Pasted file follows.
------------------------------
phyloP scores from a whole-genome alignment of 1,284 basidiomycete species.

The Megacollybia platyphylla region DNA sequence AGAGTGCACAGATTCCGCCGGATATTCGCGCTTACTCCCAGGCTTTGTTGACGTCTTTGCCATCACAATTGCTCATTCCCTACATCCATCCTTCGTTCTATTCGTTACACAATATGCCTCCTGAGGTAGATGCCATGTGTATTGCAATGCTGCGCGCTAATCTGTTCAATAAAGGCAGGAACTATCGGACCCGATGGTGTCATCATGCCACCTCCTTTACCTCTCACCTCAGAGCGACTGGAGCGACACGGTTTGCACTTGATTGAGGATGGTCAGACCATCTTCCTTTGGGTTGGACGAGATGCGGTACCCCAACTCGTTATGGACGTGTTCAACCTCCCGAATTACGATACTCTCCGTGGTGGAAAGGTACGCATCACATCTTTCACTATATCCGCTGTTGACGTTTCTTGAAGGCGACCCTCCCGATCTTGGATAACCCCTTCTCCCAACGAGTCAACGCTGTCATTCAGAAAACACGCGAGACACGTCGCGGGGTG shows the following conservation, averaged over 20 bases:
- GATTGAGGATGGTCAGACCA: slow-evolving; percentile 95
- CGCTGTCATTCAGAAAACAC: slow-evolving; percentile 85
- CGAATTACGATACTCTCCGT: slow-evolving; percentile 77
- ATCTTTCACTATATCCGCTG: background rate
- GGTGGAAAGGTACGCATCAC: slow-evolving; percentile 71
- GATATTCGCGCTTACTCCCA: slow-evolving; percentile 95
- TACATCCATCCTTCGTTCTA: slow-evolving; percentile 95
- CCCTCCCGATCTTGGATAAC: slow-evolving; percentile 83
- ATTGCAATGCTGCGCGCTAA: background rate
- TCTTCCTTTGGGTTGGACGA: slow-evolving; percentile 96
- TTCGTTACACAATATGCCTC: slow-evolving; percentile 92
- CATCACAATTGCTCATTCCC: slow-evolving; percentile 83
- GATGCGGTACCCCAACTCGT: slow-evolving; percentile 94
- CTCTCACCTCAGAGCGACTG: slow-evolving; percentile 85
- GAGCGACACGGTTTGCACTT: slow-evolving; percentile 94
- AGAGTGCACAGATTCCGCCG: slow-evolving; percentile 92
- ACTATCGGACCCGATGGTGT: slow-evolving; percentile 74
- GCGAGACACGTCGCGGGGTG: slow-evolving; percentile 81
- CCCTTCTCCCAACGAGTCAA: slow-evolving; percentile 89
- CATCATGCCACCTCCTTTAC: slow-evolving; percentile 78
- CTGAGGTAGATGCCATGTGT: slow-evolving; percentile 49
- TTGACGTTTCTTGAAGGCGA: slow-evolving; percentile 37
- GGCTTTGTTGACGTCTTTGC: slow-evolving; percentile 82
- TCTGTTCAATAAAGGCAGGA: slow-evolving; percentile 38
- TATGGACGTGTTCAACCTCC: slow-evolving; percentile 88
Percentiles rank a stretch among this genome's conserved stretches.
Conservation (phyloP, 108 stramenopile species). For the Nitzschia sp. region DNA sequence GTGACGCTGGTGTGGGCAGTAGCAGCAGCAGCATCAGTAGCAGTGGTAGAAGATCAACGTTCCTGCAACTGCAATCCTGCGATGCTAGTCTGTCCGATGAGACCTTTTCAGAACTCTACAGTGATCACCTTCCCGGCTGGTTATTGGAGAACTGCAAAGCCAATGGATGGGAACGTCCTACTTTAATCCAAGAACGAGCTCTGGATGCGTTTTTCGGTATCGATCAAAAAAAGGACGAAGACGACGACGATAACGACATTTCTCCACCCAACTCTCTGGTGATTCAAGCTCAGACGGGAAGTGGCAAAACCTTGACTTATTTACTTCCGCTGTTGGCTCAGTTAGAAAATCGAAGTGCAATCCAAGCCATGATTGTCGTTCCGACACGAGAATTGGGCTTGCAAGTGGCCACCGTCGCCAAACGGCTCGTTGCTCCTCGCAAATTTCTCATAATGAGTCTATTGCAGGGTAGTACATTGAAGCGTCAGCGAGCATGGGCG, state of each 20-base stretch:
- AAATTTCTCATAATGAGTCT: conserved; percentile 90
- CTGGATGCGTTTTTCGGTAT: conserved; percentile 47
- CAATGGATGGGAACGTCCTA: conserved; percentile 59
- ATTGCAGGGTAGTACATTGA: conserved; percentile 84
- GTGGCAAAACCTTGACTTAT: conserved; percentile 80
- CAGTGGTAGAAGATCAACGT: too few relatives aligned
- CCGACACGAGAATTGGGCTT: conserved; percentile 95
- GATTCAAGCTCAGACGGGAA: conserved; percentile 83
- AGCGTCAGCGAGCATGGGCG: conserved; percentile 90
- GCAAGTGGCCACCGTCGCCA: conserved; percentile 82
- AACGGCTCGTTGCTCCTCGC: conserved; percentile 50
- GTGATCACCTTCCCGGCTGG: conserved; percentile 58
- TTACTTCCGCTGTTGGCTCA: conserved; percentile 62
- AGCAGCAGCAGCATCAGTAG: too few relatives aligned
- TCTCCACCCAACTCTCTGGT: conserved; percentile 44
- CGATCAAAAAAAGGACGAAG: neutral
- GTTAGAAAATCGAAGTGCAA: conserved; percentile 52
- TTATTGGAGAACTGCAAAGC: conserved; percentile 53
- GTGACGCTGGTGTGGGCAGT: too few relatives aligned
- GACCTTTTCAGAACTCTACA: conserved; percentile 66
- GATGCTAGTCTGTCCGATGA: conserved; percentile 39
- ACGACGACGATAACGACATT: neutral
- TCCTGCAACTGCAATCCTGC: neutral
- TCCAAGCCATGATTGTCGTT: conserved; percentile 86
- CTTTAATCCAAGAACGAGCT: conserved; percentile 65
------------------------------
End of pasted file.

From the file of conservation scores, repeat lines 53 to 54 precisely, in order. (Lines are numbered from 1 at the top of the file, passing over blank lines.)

- TCCAAGCCATGATTGTCGTT: conserved; percentile 86
- CTTTAATCCAAGAACGAGCT: conserved; percentile 65